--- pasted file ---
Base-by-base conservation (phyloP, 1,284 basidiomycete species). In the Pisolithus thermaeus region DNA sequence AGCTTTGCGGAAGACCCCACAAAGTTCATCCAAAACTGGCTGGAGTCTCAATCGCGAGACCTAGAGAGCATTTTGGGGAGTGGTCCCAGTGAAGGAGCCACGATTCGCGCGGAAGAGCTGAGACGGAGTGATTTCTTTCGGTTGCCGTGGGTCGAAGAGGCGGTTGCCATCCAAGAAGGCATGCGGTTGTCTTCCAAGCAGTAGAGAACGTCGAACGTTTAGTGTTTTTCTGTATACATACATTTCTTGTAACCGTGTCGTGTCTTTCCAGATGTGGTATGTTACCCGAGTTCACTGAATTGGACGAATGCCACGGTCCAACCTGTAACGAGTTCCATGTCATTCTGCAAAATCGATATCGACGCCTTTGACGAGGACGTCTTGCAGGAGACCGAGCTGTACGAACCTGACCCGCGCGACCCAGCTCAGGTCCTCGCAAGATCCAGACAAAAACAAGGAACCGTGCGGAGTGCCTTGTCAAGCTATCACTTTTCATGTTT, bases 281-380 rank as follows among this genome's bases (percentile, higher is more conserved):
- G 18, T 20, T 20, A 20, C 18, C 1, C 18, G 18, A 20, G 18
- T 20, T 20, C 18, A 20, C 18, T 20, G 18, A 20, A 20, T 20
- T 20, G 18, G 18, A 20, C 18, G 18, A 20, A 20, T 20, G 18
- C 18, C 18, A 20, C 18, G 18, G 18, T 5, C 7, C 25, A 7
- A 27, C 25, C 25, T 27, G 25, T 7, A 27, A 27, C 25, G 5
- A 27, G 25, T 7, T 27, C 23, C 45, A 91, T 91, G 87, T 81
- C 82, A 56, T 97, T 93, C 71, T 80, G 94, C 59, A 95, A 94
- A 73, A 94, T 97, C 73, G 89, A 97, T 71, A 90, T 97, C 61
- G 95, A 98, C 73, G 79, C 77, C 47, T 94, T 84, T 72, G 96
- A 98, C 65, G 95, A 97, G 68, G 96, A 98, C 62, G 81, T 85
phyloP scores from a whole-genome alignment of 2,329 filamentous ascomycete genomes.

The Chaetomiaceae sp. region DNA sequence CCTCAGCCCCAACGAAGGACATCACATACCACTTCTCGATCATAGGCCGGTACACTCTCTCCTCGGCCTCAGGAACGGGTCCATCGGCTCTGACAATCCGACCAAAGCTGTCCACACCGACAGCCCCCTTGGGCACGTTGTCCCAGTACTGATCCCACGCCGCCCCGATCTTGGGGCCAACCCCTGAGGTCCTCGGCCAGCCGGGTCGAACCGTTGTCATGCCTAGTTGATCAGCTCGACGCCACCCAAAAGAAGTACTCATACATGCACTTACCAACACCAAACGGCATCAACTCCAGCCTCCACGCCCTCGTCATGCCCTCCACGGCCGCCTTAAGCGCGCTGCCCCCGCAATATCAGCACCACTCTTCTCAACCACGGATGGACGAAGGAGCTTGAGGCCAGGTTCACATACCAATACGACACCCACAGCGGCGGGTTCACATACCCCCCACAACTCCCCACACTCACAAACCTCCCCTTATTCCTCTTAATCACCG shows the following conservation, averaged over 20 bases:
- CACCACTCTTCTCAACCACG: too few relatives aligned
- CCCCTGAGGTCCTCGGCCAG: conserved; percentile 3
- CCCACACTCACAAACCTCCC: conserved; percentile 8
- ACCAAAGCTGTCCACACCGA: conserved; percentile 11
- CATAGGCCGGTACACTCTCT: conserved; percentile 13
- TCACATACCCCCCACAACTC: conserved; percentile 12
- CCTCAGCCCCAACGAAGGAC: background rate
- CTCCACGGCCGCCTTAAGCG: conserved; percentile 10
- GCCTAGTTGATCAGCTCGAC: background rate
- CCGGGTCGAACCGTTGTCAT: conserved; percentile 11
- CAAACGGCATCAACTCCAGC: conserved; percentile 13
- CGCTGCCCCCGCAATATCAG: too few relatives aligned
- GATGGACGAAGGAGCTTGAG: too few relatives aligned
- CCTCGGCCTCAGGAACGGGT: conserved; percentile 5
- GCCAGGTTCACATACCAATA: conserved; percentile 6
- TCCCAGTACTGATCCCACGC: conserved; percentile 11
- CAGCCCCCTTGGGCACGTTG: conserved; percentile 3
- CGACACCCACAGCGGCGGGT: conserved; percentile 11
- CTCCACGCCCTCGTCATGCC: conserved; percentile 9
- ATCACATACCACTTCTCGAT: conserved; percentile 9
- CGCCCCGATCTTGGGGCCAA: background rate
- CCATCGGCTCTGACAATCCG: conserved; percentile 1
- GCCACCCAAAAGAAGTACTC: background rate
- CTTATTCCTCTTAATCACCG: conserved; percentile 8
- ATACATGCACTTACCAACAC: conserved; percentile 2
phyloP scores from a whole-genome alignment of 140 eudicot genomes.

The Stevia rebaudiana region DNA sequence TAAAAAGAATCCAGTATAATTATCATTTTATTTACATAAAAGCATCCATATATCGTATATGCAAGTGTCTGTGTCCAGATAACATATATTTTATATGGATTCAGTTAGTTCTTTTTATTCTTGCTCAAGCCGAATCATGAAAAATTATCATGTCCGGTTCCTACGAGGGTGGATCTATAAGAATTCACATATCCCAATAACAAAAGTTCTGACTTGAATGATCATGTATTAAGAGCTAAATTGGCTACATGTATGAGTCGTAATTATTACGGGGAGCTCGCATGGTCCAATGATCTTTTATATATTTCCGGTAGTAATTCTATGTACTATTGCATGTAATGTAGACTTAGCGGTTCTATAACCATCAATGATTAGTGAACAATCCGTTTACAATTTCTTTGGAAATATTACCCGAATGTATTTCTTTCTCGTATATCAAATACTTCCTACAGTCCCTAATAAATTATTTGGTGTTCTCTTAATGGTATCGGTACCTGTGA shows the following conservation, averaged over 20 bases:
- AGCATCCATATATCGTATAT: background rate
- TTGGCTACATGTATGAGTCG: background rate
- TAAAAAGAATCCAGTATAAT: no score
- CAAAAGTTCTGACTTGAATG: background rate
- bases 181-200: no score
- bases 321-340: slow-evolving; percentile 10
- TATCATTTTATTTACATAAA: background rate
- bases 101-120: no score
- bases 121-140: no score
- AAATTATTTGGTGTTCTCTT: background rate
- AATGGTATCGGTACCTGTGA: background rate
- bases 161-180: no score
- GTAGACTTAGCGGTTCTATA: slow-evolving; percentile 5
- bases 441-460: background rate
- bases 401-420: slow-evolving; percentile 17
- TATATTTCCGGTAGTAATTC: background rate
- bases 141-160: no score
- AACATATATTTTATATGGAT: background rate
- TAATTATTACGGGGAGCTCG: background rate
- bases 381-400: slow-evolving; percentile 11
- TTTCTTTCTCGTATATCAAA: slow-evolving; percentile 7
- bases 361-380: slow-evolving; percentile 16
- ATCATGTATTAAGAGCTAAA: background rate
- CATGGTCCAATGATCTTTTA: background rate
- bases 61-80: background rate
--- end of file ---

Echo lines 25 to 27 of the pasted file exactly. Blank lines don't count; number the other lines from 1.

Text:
- CGCTGCCCCCGCAATATCAG: too few relatives aligned
- GATGGACGAAGGAGCTTGAG: too few relatives aligned
- CCTCGGCCTCAGGAACGGGT: conserved; percentile 5